Amazingly, for a Portland native, Meg had never seen Crater Lake.  She had only a vague idea of its formation, so I got to play professor for a day.  That was hardly the reason we spent so much time there, though & the park offers two or three days' worth of sights in addition to its hiking and camping opportunities.  We might have spent a week if we had the time.

The trek north to Portland was uneventful, except for some construction on route 97, where we lost over an hour.  When we stopped for dinner in Eugene, I was surprised when Meg uncoyly asked about spending another night with me.  Far be it from me to be shy.

Seattle & Environs

The next morning Meg stopped by her house to tell her family she was going farther on, to Seattle to visit a friend.  I am not sure what, if anything, she told them about me.  Her excuse was technically true, for she did have lunch with a friend from college.  Meanwhile, I met Melissa at Cucina Cucina, an Italian joint on the waterfront, one block from Yale Street Landing.  The laid-back marina view was a perfect compliment to two days of redwoods, evergreens, and Crater Lake.  We had the good fortune to see several hydroplanes take off and land as we caught up on gossip.

Megan and I met again at the Experience Music Project after lunch.  The museum, as I suspected, began as a warehouse for Paul Allen's Jimi Hendrix memorabilia and grew into a monstrosity of technology for technology's sake.  The exhibits were so top-heavy with IT that they collapsed under its weight.  Allen's stated goal was to give each visitor a sense of creating his own music without being able to read notation or spend years working at it.  The result was almost as good as PowerPoint's AutoContent Wizard.

Seattle skyline, viewed from Alki Beach

With over two hours left before I could meet Lane, Meg and I went to Alki Beach.  She had been there some years before and recalled being impressed by the Seattle skyline.  The beach was non-touristy and conducive to relaxing in the shade.  At 5pm we took our leave, I for Mukilteo and Meg for Portland.  We may stay in touch for a while, but doubt anything will come of it.  I am unlikely to move to San Diego, and I doubt Meg would ever transplant herself for me.  That did not stop her from calling me in her next crisis, though.  She got lost somewhere in south Seattle before she reached I-5, and called me because she knew I had a local map for every city I had planned to visit.  (The only difference between prudence and dorkiness, she said, is whether one's preparation was actually required at the end of the day.)  It took me 45 minutes to find a place to pull over, locate Meg on the map, and guide her back to I-5.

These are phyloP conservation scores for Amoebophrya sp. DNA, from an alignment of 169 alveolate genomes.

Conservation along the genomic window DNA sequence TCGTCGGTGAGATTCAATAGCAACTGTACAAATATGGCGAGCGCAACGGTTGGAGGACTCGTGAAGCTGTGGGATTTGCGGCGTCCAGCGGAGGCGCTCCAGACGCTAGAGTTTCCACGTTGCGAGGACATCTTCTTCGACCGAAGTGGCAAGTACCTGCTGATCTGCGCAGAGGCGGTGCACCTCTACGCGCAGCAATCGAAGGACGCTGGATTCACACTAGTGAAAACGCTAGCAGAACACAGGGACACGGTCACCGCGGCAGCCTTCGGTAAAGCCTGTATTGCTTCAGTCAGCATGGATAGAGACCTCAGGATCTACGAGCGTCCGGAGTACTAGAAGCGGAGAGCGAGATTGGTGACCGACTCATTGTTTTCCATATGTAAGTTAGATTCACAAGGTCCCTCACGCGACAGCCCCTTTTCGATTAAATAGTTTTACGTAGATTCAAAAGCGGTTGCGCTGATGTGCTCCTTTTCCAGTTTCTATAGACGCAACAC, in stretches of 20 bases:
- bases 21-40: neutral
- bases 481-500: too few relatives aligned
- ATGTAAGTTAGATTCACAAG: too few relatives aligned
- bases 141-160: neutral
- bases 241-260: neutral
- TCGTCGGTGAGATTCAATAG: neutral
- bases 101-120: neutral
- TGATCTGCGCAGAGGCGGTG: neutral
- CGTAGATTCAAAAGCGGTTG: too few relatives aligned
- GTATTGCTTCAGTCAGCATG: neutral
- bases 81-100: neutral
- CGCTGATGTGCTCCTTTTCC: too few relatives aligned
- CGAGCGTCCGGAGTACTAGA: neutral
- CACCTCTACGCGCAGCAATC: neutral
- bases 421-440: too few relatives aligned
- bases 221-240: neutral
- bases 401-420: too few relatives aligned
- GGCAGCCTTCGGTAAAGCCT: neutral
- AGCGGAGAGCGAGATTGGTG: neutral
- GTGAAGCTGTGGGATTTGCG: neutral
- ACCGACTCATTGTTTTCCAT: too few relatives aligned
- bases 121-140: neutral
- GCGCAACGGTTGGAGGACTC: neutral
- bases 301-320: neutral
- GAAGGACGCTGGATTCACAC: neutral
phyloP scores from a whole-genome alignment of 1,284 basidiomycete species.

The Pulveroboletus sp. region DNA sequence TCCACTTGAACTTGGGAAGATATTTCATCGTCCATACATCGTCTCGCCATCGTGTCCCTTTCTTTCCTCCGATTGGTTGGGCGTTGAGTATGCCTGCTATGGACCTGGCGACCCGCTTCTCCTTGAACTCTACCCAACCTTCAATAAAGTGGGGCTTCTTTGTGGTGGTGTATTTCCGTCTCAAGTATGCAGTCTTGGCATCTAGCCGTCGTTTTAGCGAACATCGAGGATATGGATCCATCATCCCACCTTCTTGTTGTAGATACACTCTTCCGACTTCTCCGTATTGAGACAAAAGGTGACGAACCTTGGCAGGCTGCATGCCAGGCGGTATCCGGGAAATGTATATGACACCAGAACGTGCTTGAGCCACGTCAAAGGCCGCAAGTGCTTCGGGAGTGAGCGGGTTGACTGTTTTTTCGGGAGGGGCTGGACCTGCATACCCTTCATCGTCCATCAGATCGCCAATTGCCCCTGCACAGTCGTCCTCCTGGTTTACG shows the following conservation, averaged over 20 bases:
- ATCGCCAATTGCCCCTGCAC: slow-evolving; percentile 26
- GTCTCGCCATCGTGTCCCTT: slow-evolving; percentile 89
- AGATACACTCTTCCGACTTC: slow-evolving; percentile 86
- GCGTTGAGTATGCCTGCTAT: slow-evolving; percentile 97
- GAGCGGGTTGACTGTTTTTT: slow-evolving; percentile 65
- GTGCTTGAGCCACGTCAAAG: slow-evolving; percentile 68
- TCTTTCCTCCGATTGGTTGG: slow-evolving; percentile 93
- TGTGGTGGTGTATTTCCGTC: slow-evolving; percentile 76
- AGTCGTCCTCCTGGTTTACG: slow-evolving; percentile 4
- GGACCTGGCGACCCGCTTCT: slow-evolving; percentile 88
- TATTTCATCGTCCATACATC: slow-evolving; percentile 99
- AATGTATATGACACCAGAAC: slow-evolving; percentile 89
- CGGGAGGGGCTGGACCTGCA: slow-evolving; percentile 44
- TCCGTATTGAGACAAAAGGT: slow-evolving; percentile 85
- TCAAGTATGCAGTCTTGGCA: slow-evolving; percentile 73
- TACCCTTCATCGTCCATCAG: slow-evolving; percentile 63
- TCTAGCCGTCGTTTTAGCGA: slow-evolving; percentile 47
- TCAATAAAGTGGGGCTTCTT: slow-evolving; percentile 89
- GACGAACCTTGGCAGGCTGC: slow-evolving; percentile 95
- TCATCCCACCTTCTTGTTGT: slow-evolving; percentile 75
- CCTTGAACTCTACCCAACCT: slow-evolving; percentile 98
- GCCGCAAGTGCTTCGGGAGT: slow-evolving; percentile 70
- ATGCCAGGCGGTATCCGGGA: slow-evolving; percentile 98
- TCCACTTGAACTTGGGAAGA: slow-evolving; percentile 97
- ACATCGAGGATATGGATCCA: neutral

Lane was a good sport when I showed up an hour late.  She and Felix seem to have taken to married life well in their first eleven months.  I got to talk more with Felix in my first half-hour at their house than ever before.  The first time I met him was at their wedding & hardly conducive to an informal chat.  It was nice to get to know him a bit today.  Maybe next time he will come out to dinner with us.

The visit with Lane's parents was nice, too.  Between Antarctican geology, California politics, housebreaking kittens, and trends in communication technology, I our conversation touched on nearly every major branch of human knowledge.  If there had been dorks in tweed jackets and bowties, I might have mistaken it for a Master's Tea.